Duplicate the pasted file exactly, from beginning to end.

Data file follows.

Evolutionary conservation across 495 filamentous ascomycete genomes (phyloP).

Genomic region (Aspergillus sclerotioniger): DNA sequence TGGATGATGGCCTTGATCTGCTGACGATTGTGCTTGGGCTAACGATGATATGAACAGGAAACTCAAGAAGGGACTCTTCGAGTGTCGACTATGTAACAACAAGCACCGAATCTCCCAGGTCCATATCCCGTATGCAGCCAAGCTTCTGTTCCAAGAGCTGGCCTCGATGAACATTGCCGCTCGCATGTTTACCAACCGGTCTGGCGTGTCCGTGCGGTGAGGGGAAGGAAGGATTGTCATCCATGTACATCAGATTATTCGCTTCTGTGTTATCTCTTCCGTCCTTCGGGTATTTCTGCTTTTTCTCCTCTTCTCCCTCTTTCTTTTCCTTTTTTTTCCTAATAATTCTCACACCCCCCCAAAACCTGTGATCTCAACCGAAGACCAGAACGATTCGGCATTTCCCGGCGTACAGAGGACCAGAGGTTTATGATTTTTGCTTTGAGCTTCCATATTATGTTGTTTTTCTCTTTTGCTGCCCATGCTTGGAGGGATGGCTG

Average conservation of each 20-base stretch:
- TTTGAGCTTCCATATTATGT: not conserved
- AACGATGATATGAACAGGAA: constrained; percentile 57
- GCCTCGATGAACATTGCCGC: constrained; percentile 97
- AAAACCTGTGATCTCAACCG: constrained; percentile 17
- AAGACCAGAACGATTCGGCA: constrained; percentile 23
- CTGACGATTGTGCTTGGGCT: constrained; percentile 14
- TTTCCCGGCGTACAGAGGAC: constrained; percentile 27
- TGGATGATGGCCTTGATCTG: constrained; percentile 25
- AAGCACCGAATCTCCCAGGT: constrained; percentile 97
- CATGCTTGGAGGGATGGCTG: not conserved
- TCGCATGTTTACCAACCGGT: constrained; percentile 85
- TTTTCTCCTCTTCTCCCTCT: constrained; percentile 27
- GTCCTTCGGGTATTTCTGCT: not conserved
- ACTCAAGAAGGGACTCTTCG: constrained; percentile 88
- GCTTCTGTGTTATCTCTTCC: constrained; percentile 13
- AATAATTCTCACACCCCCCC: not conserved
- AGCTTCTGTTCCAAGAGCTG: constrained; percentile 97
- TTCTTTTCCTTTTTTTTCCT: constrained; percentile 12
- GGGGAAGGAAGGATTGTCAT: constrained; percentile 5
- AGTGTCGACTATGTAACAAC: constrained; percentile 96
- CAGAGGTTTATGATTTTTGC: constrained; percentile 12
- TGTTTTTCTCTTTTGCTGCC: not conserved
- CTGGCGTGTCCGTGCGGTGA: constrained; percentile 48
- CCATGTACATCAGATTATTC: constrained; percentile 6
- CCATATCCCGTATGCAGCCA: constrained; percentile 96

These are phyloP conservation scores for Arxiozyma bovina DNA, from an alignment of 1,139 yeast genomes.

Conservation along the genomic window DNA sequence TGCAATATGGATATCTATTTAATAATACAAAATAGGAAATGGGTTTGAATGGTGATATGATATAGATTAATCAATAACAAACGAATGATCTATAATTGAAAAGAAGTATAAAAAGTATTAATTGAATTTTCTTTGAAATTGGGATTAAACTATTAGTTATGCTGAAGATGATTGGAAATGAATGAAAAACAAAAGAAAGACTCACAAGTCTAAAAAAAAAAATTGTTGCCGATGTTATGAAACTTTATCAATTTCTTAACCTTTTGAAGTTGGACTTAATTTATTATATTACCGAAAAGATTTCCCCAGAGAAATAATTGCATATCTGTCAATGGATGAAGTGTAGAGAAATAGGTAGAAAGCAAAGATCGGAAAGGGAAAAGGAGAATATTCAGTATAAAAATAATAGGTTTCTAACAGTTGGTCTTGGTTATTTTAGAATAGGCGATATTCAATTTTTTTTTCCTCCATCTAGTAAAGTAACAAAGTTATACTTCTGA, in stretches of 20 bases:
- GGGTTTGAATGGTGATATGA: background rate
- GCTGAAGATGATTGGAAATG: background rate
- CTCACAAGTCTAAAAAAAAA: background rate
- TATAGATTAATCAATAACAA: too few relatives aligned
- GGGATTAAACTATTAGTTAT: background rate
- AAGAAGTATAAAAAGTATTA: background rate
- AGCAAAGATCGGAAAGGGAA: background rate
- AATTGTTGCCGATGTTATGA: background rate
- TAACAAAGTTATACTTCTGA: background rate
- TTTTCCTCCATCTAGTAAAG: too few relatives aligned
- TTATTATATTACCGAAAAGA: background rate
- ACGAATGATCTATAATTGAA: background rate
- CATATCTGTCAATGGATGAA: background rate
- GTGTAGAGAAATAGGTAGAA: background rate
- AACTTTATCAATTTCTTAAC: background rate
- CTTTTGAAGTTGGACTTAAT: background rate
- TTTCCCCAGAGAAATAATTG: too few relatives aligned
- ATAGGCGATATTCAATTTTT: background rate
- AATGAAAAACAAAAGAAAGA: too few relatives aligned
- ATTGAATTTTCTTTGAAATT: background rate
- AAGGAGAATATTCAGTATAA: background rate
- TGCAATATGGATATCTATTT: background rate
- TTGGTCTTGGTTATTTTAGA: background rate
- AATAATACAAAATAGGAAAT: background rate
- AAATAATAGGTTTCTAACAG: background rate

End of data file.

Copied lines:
Evolutionary conservation across 495 filamentous ascomycete genomes (phyloP).

Genomic region (Aspergillus sclerotioniger): DNA sequence TGGATGATGGCCTTGATCTGCTGACGATTGTGCTTGGGCTAACGATGATATGAACAGGAAACTCAAGAAGGGACTCTTCGAGTGTCGACTATGTAACAACAAGCACCGAATCTCCCAGGTCCATATCCCGTATGCAGCCAAGCTTCTGTTCCAAGAGCTGGCCTCGATGAACATTGCCGCTCGCATGTTTACCAACCGGTCTGGCGTGTCCGTGCGGTGAGGGGAAGGAAGGATTGTCATCCATGTACATCAGATTATTCGCTTCTGTGTTATCTCTTCCGTCCTTCGGGTATTTCTGCTTTTTCTCCTCTTCTCCCTCTTTCTTTTCCTTTTTTTTCCTAATAATTCTCACACCCCCCCAAAACCTGTGATCTCAACCGAAGACCAGAACGATTCGGCATTTCCCGGCGTACAGAGGACCAGAGGTTTATGATTTTTGCTTTGAGCTTCCATATTATGTTGTTTTTCTCTTTTGCTGCCCATGCTTGGAGGGATGGCTG

Average conservation of each 20-base stretch:
- TTTGAGCTTCCATATTATGT: not conserved
- AACGATGATATGAACAGGAA: constrained; percentile 57
- GCCTCGATGAACATTGCCGC: constrained; percentile 97
- AAAACCTGTGATCTCAACCG: constrained; percentile 17
- AAGACCAGAACGATTCGGCA: constrained; percentile 23
- CTGACGATTGTGCTTGGGCT: constrained; percentile 14
- TTTCCCGGCGTACAGAGGAC: constrained; percentile 27
- TGGATGATGGCCTTGATCTG: constrained; percentile 25
- AAGCACCGAATCTCCCAGGT: constrained; percentile 97
- CATGCTTGGAGGGATGGCTG: not conserved
- TCGCATGTTTACCAACCGGT: constrained; percentile 85
- TTTTCTCCTCTTCTCCCTCT: constrained; percentile 27
- GTCCTTCGGGTATTTCTGCT: not conserved
- ACTCAAGAAGGGACTCTTCG: constrained; percentile 88
- GCTTCTGTGTTATCTCTTCC: constrained; percentile 13
- AATAATTCTCACACCCCCCC: not conserved
- AGCTTCTGTTCCAAGAGCTG: constrained; percentile 97
- TTCTTTTCCTTTTTTTTCCT: constrained; percentile 12
- GGGGAAGGAAGGATTGTCAT: constrained; percentile 5
- AGTGTCGACTATGTAACAAC: constrained; percentile 96
- CAGAGGTTTATGATTTTTGC: constrained; percentile 12
- TGTTTTTCTCTTTTGCTGCC: not conserved
- CTGGCGTGTCCGTGCGGTGA: constrained; percentile 48
- CCATGTACATCAGATTATTC: constrained; percentile 6
- CCATATCCCGTATGCAGCCA: constrained; percentile 96

These are phyloP conservation scores for Arxiozyma bovina DNA, from an alignment of 1,139 yeast genomes.

Conservation along the genomic window DNA sequence TGCAATATGGATATCTATTTAATAATACAAAATAGGAAATGGGTTTGAATGGTGATATGATATAGATTAATCAATAACAAACGAATGATCTATAATTGAAAAGAAGTATAAAAAGTATTAATTGAATTTTCTTTGAAATTGGGATTAAACTATTAGTTATGCTGAAGATGATTGGAAATGAATGAAAAACAAAAGAAAGACTCACAAGTCTAAAAAAAAAAATTGTTGCCGATGTTATGAAACTTTATCAATTTCTTAACCTTTTGAAGTTGGACTTAATTTATTATATTACCGAAAAGATTTCCCCAGAGAAATAATTGCATATCTGTCAATGGATGAAGTGTAGAGAAATAGGTAGAAAGCAAAGATCGGAAAGGGAAAAGGAGAATATTCAGTATAAAAATAATAGGTTTCTAACAGTTGGTCTTGGTTATTTTAGAATAGGCGATATTCAATTTTTTTTTCCTCCATCTAGTAAAGTAACAAAGTTATACTTCTGA, in stretches of 20 bases:
- GGGTTTGAATGGTGATATGA: background rate
- GCTGAAGATGATTGGAAATG: background rate
- CTCACAAGTCTAAAAAAAAA: background rate
- TATAGATTAATCAATAACAA: too few relatives aligned
- GGGATTAAACTATTAGTTAT: background rate
- AAGAAGTATAAAAAGTATTA: background rate
- AGCAAAGATCGGAAAGGGAA: background rate
- AATTGTTGCCGATGTTATGA: background rate
- TAACAAAGTTATACTTCTGA: background rate
- TTTTCCTCCATCTAGTAAAG: too few relatives aligned
- TTATTATATTACCGAAAAGA: background rate
- ACGAATGATCTATAATTGAA: background rate
- CATATCTGTCAATGGATGAA: background rate
- GTGTAGAGAAATAGGTAGAA: background rate
- AACTTTATCAATTTCTTAAC: background rate
- CTTTTGAAGTTGGACTTAAT: background rate
- TTTCCCCAGAGAAATAATTG: too few relatives aligned
- ATAGGCGATATTCAATTTTT: background rate
- AATGAAAAACAAAAGAAAGA: too few relatives aligned
- ATTGAATTTTCTTTGAAATT: background rate
- AAGGAGAATATTCAGTATAA: background rate
- TGCAATATGGATATCTATTT: background rate
- TTGGTCTTGGTTATTTTAGA: background rate
- AATAATACAAAATAGGAAAT: background rate
- AAATAATAGGTTTCTAACAG: background rate